At the celebration, the NSW Attorney General Mark Speakman committed an additional $88 million over four years to increase the fees we pay to private lawyers. By far the single biggest injection of funds to Legal Aid NSW, the increase in fees will go some way to better reflect the time private lawyers spend preparing cases and representing clients in our matters.
I thank the Attorney General and the NSW Government for this funding.

Improving our engagement with private lawyers

We continued our work on responding to concerns raised by private lawyers by developing a comprehensive framework to improve our relationship and engagement with them. Over the coming year, we will simplify our panels process, continue to make our grants process more efficient, and provide support and training so private lawyers can continue to deliver high-quality legal aid services.

Reaching the community

Although in-person contact was restricted this year, we continued to deliver community legal education to the public online. We also launched the Stop Public Threats campaign aimed at empowering diverse communities and stamping out public threats of violence. The easy-to-understand video and website resources will help ensure communities and individuals are aware of how to report threats of violence. The resources also highlight other protections under the law for anyone who experiences hate or discrimination because of who they are.

Developing our leaders

We continued to develop our leaders, with 43 of our senior managers participating in our LEAD program, where they developed their leadership capabilities and skills to manage change and influence culture. We also piloted our career pathways program, which provides staff with resources and tools to help them identify different paths for career progression.

Making our processes more efficient

We continued making our processes more efficient. Significantly, we completed implementation of our Client and Case Management System, which manages client information more efficiently and will allow us to transition to a paper-light office. Support was provided to staff to prepare for this major change, including training 1,000 staff on the new system. We introduced robotics to ensure our business systems are promptly updated with the location of our clients in custody, and we continued reforming our grants processes so we make faster decisions about grants of legal aid, resulting in us now processing applications in days rather than weeks.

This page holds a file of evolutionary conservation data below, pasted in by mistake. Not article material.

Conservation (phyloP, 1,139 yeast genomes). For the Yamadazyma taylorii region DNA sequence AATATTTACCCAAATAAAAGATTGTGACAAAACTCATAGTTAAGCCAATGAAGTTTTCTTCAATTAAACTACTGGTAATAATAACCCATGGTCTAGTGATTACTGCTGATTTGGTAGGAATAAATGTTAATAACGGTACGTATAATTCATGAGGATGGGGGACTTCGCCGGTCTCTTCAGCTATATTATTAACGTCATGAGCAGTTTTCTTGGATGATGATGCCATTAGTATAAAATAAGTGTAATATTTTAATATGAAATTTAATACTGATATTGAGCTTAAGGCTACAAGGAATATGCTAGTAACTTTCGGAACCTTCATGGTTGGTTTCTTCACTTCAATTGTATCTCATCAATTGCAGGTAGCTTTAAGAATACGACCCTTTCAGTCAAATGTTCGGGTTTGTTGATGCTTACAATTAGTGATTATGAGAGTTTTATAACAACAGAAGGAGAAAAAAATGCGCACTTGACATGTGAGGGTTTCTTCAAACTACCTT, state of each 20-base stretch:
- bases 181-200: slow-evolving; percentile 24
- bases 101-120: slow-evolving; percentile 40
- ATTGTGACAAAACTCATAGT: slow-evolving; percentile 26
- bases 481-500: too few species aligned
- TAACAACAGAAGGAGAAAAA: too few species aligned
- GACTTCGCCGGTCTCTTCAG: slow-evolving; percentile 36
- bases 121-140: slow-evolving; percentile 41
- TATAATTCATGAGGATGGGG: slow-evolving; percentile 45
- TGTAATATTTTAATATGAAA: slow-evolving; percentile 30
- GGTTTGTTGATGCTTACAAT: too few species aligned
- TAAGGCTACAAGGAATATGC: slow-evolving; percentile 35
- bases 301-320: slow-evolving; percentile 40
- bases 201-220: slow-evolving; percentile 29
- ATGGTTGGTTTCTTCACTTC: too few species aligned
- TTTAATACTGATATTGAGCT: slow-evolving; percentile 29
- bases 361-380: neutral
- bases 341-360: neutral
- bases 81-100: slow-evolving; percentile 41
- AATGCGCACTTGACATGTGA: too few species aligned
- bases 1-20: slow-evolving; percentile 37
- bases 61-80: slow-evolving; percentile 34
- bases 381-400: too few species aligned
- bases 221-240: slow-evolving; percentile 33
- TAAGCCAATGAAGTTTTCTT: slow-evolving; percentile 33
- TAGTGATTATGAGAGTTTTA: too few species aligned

Special thanks

I would like to thank our partners in the community and the private legal profession for their work this year. I would also like to acknowledge the work of our Board, particularly our Chair Craig Smith.

Most importantly, I would like to thank our staff. I have been enormously impressed by the resilience, professionalism and dedication you have shown in response to the challenges of this year. You have continued to put our clients at the centre of what we do, despite changes to nearly every part of your everyday work, and during a period that has been emotionally difficult for many people. Your efforts mean that our clients have been able to get the help they need to ensure a just and equitable NSW legal system. Your adaptability to change has also produced ongoing improvement to our systems. As an organisation we are more flexible and responsive, not just to these unique times but also to future challenges. I would like to thank all of you for your tremendous efforts.

Brendan Thomas
CEO, Legal Aid NSW